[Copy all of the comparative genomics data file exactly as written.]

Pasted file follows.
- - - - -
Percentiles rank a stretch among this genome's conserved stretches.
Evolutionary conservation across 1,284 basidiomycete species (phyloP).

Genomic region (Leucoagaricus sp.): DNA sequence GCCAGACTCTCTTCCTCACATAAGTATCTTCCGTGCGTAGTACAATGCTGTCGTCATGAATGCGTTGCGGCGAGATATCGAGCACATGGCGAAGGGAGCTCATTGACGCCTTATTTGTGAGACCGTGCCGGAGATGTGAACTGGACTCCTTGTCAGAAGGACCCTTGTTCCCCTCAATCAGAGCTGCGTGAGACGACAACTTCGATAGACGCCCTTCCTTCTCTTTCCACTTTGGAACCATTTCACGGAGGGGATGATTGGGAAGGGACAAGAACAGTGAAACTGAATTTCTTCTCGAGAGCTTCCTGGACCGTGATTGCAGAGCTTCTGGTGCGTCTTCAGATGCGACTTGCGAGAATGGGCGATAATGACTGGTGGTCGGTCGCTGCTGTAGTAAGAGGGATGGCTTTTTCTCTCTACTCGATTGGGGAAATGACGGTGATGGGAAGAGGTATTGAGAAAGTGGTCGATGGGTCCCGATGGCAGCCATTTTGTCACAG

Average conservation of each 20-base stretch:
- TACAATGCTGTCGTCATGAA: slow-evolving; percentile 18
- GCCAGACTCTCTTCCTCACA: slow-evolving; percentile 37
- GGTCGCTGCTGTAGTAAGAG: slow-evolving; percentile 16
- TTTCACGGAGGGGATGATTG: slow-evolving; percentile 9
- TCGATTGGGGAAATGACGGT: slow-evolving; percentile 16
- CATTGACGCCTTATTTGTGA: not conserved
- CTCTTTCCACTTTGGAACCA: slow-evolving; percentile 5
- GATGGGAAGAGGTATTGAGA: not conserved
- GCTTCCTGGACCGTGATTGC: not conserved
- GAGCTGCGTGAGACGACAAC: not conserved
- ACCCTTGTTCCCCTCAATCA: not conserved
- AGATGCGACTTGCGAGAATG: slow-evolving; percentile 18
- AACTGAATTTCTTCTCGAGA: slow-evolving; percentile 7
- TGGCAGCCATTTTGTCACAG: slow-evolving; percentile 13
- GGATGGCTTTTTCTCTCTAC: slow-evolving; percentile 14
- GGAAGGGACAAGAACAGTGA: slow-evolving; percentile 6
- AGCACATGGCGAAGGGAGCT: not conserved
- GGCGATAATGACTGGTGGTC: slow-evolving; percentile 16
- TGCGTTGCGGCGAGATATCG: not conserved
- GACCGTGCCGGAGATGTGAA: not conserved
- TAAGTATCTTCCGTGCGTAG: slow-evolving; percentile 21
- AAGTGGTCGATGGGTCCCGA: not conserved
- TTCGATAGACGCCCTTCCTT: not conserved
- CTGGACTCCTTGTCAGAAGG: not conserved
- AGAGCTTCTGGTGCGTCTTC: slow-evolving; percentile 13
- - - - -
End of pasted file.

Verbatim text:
Percentiles rank a stretch among this genome's conserved stretches.
Evolutionary conservation across 1,284 basidiomycete species (phyloP).

Genomic region (Leucoagaricus sp.): DNA sequence GCCAGACTCTCTTCCTCACATAAGTATCTTCCGTGCGTAGTACAATGCTGTCGTCATGAATGCGTTGCGGCGAGATATCGAGCACATGGCGAAGGGAGCTCATTGACGCCTTATTTGTGAGACCGTGCCGGAGATGTGAACTGGACTCCTTGTCAGAAGGACCCTTGTTCCCCTCAATCAGAGCTGCGTGAGACGACAACTTCGATAGACGCCCTTCCTTCTCTTTCCACTTTGGAACCATTTCACGGAGGGGATGATTGGGAAGGGACAAGAACAGTGAAACTGAATTTCTTCTCGAGAGCTTCCTGGACCGTGATTGCAGAGCTTCTGGTGCGTCTTCAGATGCGACTTGCGAGAATGGGCGATAATGACTGGTGGTCGGTCGCTGCTGTAGTAAGAGGGATGGCTTTTTCTCTCTACTCGATTGGGGAAATGACGGTGATGGGAAGAGGTATTGAGAAAGTGGTCGATGGGTCCCGATGGCAGCCATTTTGTCACAG

Average conservation of each 20-base stretch:
- TACAATGCTGTCGTCATGAA: slow-evolving; percentile 18
- GCCAGACTCTCTTCCTCACA: slow-evolving; percentile 37
- GGTCGCTGCTGTAGTAAGAG: slow-evolving; percentile 16
- TTTCACGGAGGGGATGATTG: slow-evolving; percentile 9
- TCGATTGGGGAAATGACGGT: slow-evolving; percentile 16
- CATTGACGCCTTATTTGTGA: not conserved
- CTCTTTCCACTTTGGAACCA: slow-evolving; percentile 5
- GATGGGAAGAGGTATTGAGA: not conserved
- GCTTCCTGGACCGTGATTGC: not conserved
- GAGCTGCGTGAGACGACAAC: not conserved
- ACCCTTGTTCCCCTCAATCA: not conserved
- AGATGCGACTTGCGAGAATG: slow-evolving; percentile 18
- AACTGAATTTCTTCTCGAGA: slow-evolving; percentile 7
- TGGCAGCCATTTTGTCACAG: slow-evolving; percentile 13
- GGATGGCTTTTTCTCTCTAC: slow-evolving; percentile 14
- GGAAGGGACAAGAACAGTGA: slow-evolving; percentile 6
- AGCACATGGCGAAGGGAGCT: not conserved
- GGCGATAATGACTGGTGGTC: slow-evolving; percentile 16
- TGCGTTGCGGCGAGATATCG: not conserved
- GACCGTGCCGGAGATGTGAA: not conserved
- TAAGTATCTTCCGTGCGTAG: slow-evolving; percentile 21
- AAGTGGTCGATGGGTCCCGA: not conserved
- TTCGATAGACGCCCTTCCTT: not conserved
- CTGGACTCCTTGTCAGAAGG: not conserved
- AGAGCTTCTGGTGCGTCTTC: slow-evolving; percentile 13